So the Miami Heat take an 11-game win streak to Milwaukee on Wednesday night. What’s the best thing that could happen now?
The obvious answer is make it a 12-game win streak. What, you allergic to winning?
The NBA, however, is a strange place at this time of year. Fans worry about their team wasting an opportunity at a lottery draft pick by stinking badly enough to miss the league’s wide postseason net but not going all the way to utterly rancid.
That’s where Miami is now at 22-30, a couple of games back of what would be the eighth and final playoff spot in the Eastern Conference if the season ended today, which it almost never does.
You know they’re saying that the NBA draft pool is deeper and more talented than usual. They’re saying that qualifying for that final playoff spot doesn’t mean much once LeBron and the Cavs are finished messing you up in the opening round. They’re saying all kinds of things, but through it all I say win as many games as you can, period.
To do less is to fall short of the dedication level of the paying customers up in the stands, which no professional organization should ever do. And if being just a little bit good but not great is an unforgivable sin, then what’s the point of having half the teams that are in this league?
On this same week back in 2004 Miami was bumping along in a similar limbo. Stan Van Gundy has pushed the team to a 21-32 record but he was running out of ideas at the end of a five-game losing streak. There sat the Heat, outside the playoff picture and in the running for some top draftee names like Dwight Howard and Emeka Okafor and Shaun Livingston.
So what happened? Some rookie named Dwyane Wade scored 27 points to help the Heat eke out a close win over a truly lousy Orlando team. Whatever. Then the Heat started putting together a few modest win streaks. Fine. Then, in March, they won seven in a row. Fun.
Before you know it, South Florida’s getting interested in getting tickets for a game again, because Miami is climbing past a bunch of dog teams to grab the conference’s No. 4 seed in the playoffs at 42-40.
The Heat beat New Orleans in a physically tough seven-game series to open the playoffs. That was really Wade’s coming-out party, and it continued with a second-round series that pushed Indiana to six games. This wasn’t the greatest thing ever to happen to the franchise, but it was entertaining, and it sure beat sinking to the bottom of the standings just to get a shot at some college kid who might not pan out anyway.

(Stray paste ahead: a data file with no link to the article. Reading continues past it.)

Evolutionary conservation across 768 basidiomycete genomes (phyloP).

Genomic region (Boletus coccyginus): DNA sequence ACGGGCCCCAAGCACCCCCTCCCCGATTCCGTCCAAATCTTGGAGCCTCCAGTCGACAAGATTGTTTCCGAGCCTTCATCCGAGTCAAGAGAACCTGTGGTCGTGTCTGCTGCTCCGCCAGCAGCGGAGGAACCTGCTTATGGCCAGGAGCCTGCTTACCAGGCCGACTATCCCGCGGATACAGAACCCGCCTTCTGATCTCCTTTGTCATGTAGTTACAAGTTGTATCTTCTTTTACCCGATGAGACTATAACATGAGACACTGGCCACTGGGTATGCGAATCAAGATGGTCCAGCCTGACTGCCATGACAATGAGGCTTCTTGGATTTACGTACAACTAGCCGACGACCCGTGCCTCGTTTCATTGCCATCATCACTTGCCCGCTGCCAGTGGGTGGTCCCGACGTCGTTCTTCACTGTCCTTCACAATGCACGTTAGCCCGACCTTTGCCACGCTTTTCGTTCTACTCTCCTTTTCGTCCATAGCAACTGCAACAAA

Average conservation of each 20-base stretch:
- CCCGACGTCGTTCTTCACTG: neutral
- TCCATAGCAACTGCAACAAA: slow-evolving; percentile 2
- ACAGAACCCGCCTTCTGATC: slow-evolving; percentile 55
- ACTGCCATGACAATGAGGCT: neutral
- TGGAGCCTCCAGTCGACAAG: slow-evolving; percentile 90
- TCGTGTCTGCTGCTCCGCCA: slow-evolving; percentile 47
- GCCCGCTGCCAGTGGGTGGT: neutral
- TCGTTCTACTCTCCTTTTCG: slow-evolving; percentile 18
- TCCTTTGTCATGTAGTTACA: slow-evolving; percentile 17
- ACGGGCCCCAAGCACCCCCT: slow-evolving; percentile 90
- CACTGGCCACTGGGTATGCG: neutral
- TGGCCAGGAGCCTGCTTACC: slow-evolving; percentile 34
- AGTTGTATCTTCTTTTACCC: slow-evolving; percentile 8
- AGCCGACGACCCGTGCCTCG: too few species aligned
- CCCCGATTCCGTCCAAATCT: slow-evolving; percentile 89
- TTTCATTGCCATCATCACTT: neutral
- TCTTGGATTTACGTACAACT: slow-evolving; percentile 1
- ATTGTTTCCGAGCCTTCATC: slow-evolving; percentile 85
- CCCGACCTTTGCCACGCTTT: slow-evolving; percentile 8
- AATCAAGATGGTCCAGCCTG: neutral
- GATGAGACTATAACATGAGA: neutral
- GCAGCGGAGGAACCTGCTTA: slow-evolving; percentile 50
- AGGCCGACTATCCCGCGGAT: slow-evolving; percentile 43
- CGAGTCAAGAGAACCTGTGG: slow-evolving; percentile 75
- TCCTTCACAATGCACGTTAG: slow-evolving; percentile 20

As it was, Miami took Dorell Wright, a solid player but not a star, with the 19th overall pick in the 2004 draft. Could have been a little better, but there were no guarantees, and Pat Riley has never much cared for the draft anyway.
He went out that summer and got Shaquille O’Neal instead, trading away a future first-round pick as part of a large package. The franchise’s first championship season wasn’t far away after that.
Dwight Howard, the raw, rebounding bull who went first overall in 2004 to that previously mentioned lousy Orlando team, is still looking for his first.
No telling what might happen when it comes to veterans moving around and teams manipulating contracts and league rules closing and opening loopholes. What we should know without much of a doubt is this.
Winning is good. It builds and maintains the proper mindset for an entire organization. It tells fans they are not fools. It recognizes that no one star coming out of the draft will bring a championship in one hearty swipe.
Anything else is just playing the lottery and, just as in real life, that’s not much of a plan.